Answer. I went in quest of Lieutenant Marshall and found that he was at Nicholls' house. I asked Nicholls [49] if Lieutenant Marshall was in the other room and if he was that I should be glad to speak to him. He went in to deliver my message and on his coming out left the door open for me to go in. Lieutenant Marshall was sitting down on a sopha. I took off my hat and addressed myself to him saying I have something to say to you. Lieutenant Marshall replied that I might speak out as he had no secrets. Seeing that there was another person in the room I urged the request to speak to him alone, upon which the third person went out of the room and shut the door. Lieutenant Marshall received a letter from me which contained the challenge. Sitting after reading it he said to me I will meet McArthur and the whole Corps. I felt myself extremely exasperated at the manner of his receiving me and of the threat against the Corps. That I said with some degree of warmth you shall have enough of it. After he had read the challenge he got up saying there was too little time as he was not prepared. I answered that I was authorised to give him time to get his friend [50] until 5 o'clock in the afternoon. This gave him about four hours more to prepare himself to meet Captain McArthur, and they requested that he would send his friend to me without delay. I then went out. About half an hour afterwards I was walking towards my own home with Captain McArthur when I was accosted by Mr Jeffries, a young man who I had seen at the shop employed as I suppose by Captain Tennant to sell his effects. He delivered me a letter from Lieutenant Marshall to say that he was his friend and that he would meet Captain McArthur at the time appointed. I objected in at least some a manner as I could Mr Jeffries going out with Lieutenant Marshall as my co-equal. After some conversation he rather appeared to me to be satisfied with my objections. I requested that he would tell Lieutenant Marshall what I had said to him and that I should wait his answer. From afterwards I received a letter from Mr Jeffries saying that he had not been able to see Lieutenant Marshall yet but hoped that would not prevent [51] meeting taking place between Captain McArthur and Lieutenant Marshall. Not hearing from Lieutenant Marshall, I wrote to him to say that I had made objections to Mr Jeffries which I had requested him to take him and was now awaiting for his answer. About 3 o'clock I received a letter from Mr Marshall expressing his surprise that I should have any objection to Mr Jeffries and desired me to name two gentlemen and Mr Jeffries to represent. I answered that I felt awkward to name his friend, but to shew him that I was not willing to start any further objection I proposed Captain Tennant as a gentleman I could have no objection to, also came out in the same ship with him, premising that it was not my business to point out who his friends ought to be. A little after 4 o'clock in the afternoon Lieutenant Marshall addressed a letter to me saying that he had received my impertinent letter which he thought was an evasion on my part. That he should let the matter rest where it was and should resume it wherever he saw Captain McArthur again. [52] I heard no more of the matter for that time. About half past 9 o'clock the same night one of my servants came to my door and awoke me. I had then been in bed and asleep three quarters of an hour. He said he had a letter for me. I desired him to lay it on the table and the next morning on opening the letter to my great surprise it was from Mr Jeffries, the purport of was to express his surprise that I had not brought Captain McArthur on the ground, and desiring that I would give him an explanation as early as possible. I felt myself very much hurt at this letter by on the part of Mr Jeffries whom I had told before that I could not have any correspondence with as the friend of Lieutenant Marshall, considering him according to the rules of duelling not my co equal. I must here remark that was the purport of my conversation with him and not the express words as here written down.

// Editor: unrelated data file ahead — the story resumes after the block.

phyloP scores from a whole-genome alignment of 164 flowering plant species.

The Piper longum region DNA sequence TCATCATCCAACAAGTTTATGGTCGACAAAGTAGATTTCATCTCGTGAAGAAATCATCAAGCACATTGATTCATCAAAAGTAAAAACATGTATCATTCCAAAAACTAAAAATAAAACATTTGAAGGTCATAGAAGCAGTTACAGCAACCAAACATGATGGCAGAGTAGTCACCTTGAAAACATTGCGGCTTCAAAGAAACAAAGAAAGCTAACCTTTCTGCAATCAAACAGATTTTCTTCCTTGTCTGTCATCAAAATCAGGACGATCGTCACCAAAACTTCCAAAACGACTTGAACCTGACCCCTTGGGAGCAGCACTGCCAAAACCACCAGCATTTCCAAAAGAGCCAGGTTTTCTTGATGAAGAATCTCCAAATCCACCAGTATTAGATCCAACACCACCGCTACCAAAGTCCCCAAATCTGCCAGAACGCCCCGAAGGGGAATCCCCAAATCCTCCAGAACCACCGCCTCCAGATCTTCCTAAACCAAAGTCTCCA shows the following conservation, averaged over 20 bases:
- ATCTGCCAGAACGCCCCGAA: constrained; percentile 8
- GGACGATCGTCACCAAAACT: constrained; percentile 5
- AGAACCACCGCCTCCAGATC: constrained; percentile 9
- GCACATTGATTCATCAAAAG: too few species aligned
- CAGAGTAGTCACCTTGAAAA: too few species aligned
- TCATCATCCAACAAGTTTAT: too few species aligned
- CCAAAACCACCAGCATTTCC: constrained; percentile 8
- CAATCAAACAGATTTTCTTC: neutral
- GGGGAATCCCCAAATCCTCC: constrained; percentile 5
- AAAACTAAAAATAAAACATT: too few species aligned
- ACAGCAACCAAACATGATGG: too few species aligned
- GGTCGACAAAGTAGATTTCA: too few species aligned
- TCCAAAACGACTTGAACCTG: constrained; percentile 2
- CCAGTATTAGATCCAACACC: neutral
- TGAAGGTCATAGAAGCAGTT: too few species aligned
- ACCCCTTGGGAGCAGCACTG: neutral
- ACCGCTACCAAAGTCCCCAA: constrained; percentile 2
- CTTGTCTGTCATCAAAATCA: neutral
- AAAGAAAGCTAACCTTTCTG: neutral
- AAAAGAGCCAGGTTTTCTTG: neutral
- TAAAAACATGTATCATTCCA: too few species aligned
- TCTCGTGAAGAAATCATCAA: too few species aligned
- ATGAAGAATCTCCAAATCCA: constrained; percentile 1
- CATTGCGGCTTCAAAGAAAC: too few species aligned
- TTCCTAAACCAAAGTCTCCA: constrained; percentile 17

11. When you received a letter from Lieutenant Marshall wherein he stated he should drop the business until he saw me, did you not clearly understand that he thereby declined seeking for such a person as a friend as you thought yourself satisfied in receiving as such, and did you not as closely understand that he declined meeting me [53] as he engaged to do?